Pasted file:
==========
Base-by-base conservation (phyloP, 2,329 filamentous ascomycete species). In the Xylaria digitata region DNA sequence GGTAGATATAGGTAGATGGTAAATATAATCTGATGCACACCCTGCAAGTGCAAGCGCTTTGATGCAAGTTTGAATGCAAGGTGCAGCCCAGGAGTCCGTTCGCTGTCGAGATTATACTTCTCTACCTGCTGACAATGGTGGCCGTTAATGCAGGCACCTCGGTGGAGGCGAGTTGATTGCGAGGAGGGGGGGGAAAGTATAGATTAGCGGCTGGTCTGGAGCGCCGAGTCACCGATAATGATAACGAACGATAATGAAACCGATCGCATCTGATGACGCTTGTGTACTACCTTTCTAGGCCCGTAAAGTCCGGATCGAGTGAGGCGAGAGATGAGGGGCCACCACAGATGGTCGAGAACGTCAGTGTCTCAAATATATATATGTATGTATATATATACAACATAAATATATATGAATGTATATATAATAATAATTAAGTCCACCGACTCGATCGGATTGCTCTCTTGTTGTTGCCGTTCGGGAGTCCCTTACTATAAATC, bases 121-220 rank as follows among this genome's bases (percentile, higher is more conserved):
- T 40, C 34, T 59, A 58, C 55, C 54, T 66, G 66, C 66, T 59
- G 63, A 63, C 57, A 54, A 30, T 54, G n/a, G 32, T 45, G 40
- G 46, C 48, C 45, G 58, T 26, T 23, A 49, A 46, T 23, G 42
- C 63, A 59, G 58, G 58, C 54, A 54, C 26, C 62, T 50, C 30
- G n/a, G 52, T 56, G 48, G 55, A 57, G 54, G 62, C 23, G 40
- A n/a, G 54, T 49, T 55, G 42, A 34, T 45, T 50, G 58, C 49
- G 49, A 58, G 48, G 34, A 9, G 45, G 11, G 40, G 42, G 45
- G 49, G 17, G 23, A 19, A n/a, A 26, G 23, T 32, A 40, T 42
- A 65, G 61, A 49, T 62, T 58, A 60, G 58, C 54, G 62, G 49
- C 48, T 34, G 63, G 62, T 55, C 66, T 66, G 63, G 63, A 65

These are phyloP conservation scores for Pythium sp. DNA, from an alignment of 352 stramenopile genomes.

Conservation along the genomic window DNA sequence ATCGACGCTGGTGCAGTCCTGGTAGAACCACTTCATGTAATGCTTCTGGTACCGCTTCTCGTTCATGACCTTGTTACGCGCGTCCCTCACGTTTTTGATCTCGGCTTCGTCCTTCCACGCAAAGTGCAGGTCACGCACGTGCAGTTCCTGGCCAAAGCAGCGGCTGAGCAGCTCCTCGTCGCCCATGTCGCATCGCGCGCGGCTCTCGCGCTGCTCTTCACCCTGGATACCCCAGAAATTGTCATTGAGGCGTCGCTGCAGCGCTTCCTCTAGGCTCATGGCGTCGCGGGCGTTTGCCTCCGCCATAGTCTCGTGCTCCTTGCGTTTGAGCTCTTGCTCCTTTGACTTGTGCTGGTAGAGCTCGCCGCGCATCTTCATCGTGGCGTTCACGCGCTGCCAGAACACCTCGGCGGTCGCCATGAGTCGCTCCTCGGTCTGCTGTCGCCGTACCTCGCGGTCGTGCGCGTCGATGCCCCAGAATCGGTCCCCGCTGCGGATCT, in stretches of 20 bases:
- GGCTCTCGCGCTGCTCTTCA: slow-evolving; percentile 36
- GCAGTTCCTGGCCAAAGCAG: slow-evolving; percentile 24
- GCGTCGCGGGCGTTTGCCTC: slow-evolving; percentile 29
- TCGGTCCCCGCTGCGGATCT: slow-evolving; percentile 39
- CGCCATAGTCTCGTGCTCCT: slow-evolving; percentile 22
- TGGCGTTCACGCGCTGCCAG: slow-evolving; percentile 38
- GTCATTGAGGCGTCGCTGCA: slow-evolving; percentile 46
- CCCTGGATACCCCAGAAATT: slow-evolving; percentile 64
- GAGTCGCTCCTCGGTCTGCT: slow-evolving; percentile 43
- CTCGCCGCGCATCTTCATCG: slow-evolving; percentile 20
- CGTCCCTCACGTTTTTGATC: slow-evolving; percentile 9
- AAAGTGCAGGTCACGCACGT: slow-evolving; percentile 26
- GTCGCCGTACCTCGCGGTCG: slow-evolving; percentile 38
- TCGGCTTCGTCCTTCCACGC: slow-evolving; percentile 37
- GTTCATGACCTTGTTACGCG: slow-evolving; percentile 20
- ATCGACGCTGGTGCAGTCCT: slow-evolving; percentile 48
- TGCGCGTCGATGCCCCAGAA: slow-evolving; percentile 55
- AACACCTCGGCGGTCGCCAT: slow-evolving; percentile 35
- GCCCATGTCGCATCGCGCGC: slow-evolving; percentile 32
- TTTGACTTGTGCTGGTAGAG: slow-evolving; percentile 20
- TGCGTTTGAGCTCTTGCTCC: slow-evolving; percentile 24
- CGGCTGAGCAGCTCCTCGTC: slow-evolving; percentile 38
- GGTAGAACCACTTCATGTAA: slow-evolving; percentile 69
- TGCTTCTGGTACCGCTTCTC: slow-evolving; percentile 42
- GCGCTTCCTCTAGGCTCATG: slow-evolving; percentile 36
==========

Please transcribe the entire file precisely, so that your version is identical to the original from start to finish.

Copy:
Base-by-base conservation (phyloP, 2,329 filamentous ascomycete species). In the Xylaria digitata region DNA sequence GGTAGATATAGGTAGATGGTAAATATAATCTGATGCACACCCTGCAAGTGCAAGCGCTTTGATGCAAGTTTGAATGCAAGGTGCAGCCCAGGAGTCCGTTCGCTGTCGAGATTATACTTCTCTACCTGCTGACAATGGTGGCCGTTAATGCAGGCACCTCGGTGGAGGCGAGTTGATTGCGAGGAGGGGGGGGAAAGTATAGATTAGCGGCTGGTCTGGAGCGCCGAGTCACCGATAATGATAACGAACGATAATGAAACCGATCGCATCTGATGACGCTTGTGTACTACCTTTCTAGGCCCGTAAAGTCCGGATCGAGTGAGGCGAGAGATGAGGGGCCACCACAGATGGTCGAGAACGTCAGTGTCTCAAATATATATATGTATGTATATATATACAACATAAATATATATGAATGTATATATAATAATAATTAAGTCCACCGACTCGATCGGATTGCTCTCTTGTTGTTGCCGTTCGGGAGTCCCTTACTATAAATC, bases 121-220 rank as follows among this genome's bases (percentile, higher is more conserved):
- T 40, C 34, T 59, A 58, C 55, C 54, T 66, G 66, C 66, T 59
- G 63, A 63, C 57, A 54, A 30, T 54, G n/a, G 32, T 45, G 40
- G 46, C 48, C 45, G 58, T 26, T 23, A 49, A 46, T 23, G 42
- C 63, A 59, G 58, G 58, C 54, A 54, C 26, C 62, T 50, C 30
- G n/a, G 52, T 56, G 48, G 55, A 57, G 54, G 62, C 23, G 40
- A n/a, G 54, T 49, T 55, G 42, A 34, T 45, T 50, G 58, C 49
- G 49, A 58, G 48, G 34, A 9, G 45, G 11, G 40, G 42, G 45
- G 49, G 17, G 23, A 19, A n/a, A 26, G 23, T 32, A 40, T 42
- A 65, G 61, A 49, T 62, T 58, A 60, G 58, C 54, G 62, G 49
- C 48, T 34, G 63, G 62, T 55, C 66, T 66, G 63, G 63, A 65

These are phyloP conservation scores for Pythium sp. DNA, from an alignment of 352 stramenopile genomes.

Conservation along the genomic window DNA sequence ATCGACGCTGGTGCAGTCCTGGTAGAACCACTTCATGTAATGCTTCTGGTACCGCTTCTCGTTCATGACCTTGTTACGCGCGTCCCTCACGTTTTTGATCTCGGCTTCGTCCTTCCACGCAAAGTGCAGGTCACGCACGTGCAGTTCCTGGCCAAAGCAGCGGCTGAGCAGCTCCTCGTCGCCCATGTCGCATCGCGCGCGGCTCTCGCGCTGCTCTTCACCCTGGATACCCCAGAAATTGTCATTGAGGCGTCGCTGCAGCGCTTCCTCTAGGCTCATGGCGTCGCGGGCGTTTGCCTCCGCCATAGTCTCGTGCTCCTTGCGTTTGAGCTCTTGCTCCTTTGACTTGTGCTGGTAGAGCTCGCCGCGCATCTTCATCGTGGCGTTCACGCGCTGCCAGAACACCTCGGCGGTCGCCATGAGTCGCTCCTCGGTCTGCTGTCGCCGTACCTCGCGGTCGTGCGCGTCGATGCCCCAGAATCGGTCCCCGCTGCGGATCT, in stretches of 20 bases:
- GGCTCTCGCGCTGCTCTTCA: slow-evolving; percentile 36
- GCAGTTCCTGGCCAAAGCAG: slow-evolving; percentile 24
- GCGTCGCGGGCGTTTGCCTC: slow-evolving; percentile 29
- TCGGTCCCCGCTGCGGATCT: slow-evolving; percentile 39
- CGCCATAGTCTCGTGCTCCT: slow-evolving; percentile 22
- TGGCGTTCACGCGCTGCCAG: slow-evolving; percentile 38
- GTCATTGAGGCGTCGCTGCA: slow-evolving; percentile 46
- CCCTGGATACCCCAGAAATT: slow-evolving; percentile 64
- GAGTCGCTCCTCGGTCTGCT: slow-evolving; percentile 43
- CTCGCCGCGCATCTTCATCG: slow-evolving; percentile 20
- CGTCCCTCACGTTTTTGATC: slow-evolving; percentile 9
- AAAGTGCAGGTCACGCACGT: slow-evolving; percentile 26
- GTCGCCGTACCTCGCGGTCG: slow-evolving; percentile 38
- TCGGCTTCGTCCTTCCACGC: slow-evolving; percentile 37
- GTTCATGACCTTGTTACGCG: slow-evolving; percentile 20
- ATCGACGCTGGTGCAGTCCT: slow-evolving; percentile 48
- TGCGCGTCGATGCCCCAGAA: slow-evolving; percentile 55
- AACACCTCGGCGGTCGCCAT: slow-evolving; percentile 35
- GCCCATGTCGCATCGCGCGC: slow-evolving; percentile 32
- TTTGACTTGTGCTGGTAGAG: slow-evolving; percentile 20
- TGCGTTTGAGCTCTTGCTCC: slow-evolving; percentile 24
- CGGCTGAGCAGCTCCTCGTC: slow-evolving; percentile 38
- GGTAGAACCACTTCATGTAA: slow-evolving; percentile 69
- TGCTTCTGGTACCGCTTCTC: slow-evolving; percentile 42
- GCGCTTCCTCTAGGCTCATG: slow-evolving; percentile 36